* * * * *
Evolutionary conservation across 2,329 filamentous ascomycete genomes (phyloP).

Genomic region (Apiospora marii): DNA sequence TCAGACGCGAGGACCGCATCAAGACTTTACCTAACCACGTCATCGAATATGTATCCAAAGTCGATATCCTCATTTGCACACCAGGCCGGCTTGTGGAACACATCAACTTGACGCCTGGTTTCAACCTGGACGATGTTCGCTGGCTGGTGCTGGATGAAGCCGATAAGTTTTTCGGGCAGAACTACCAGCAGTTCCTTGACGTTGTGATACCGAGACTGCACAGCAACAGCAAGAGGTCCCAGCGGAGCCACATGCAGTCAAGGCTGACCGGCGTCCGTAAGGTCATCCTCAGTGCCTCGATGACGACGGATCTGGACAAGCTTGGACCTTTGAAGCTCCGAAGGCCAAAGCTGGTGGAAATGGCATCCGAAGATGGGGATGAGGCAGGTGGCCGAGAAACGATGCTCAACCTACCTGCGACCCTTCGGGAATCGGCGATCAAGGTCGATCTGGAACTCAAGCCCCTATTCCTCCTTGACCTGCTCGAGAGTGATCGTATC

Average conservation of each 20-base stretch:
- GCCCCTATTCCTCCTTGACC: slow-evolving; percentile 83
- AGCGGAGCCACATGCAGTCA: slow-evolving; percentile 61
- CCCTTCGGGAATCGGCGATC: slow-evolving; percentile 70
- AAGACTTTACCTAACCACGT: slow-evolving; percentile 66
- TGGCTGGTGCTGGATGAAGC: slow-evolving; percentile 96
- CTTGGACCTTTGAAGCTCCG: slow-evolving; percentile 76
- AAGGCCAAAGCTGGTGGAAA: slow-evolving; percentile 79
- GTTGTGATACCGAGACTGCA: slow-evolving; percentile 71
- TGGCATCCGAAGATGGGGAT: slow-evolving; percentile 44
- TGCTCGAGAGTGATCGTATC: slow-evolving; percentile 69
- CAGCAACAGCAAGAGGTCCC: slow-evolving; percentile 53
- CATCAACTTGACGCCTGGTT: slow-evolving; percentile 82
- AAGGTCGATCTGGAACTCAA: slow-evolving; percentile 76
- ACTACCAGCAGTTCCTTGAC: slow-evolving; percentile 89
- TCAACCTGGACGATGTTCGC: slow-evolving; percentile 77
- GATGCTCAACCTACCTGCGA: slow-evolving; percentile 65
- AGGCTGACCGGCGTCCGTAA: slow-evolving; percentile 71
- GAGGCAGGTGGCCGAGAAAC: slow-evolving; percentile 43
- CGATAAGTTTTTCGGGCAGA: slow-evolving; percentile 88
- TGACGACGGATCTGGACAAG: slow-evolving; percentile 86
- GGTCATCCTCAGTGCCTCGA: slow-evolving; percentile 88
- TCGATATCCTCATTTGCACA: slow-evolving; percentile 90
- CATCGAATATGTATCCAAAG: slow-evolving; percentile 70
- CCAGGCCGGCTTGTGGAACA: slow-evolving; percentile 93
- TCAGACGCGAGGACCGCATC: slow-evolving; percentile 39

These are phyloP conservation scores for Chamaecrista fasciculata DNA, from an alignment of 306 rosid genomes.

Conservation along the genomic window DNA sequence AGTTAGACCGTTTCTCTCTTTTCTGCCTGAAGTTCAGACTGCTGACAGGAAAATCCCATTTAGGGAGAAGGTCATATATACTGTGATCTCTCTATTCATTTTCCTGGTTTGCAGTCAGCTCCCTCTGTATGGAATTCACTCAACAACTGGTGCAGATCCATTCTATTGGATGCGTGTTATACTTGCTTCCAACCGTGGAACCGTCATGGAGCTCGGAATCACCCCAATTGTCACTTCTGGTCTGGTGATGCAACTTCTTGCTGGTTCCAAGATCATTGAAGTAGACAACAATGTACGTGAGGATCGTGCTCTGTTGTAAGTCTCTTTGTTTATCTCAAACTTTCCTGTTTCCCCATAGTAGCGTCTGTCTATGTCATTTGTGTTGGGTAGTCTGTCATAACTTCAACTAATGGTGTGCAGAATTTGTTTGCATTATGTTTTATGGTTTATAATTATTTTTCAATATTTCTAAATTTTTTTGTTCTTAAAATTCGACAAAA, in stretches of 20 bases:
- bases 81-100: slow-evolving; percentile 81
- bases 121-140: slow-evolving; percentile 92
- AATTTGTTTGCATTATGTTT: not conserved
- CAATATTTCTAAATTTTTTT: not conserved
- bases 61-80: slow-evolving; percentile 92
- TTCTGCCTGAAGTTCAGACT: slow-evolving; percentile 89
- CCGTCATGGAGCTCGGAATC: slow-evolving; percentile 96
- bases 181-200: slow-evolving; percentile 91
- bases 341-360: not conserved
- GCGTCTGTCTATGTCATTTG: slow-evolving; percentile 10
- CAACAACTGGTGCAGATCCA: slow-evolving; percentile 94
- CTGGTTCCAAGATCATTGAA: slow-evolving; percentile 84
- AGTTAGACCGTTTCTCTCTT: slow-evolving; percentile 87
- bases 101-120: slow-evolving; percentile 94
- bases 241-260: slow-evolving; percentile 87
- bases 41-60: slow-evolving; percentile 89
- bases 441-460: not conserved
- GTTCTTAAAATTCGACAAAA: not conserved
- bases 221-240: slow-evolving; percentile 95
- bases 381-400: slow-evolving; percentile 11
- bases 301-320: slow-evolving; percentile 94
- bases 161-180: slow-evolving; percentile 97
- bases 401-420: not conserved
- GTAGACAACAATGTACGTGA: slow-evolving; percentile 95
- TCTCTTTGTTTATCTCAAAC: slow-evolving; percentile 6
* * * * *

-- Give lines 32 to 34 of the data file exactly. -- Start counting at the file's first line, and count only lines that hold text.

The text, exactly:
- bases 121-140: slow-evolving; percentile 92
- AATTTGTTTGCATTATGTTT: not conserved
- CAATATTTCTAAATTTTTTT: not conserved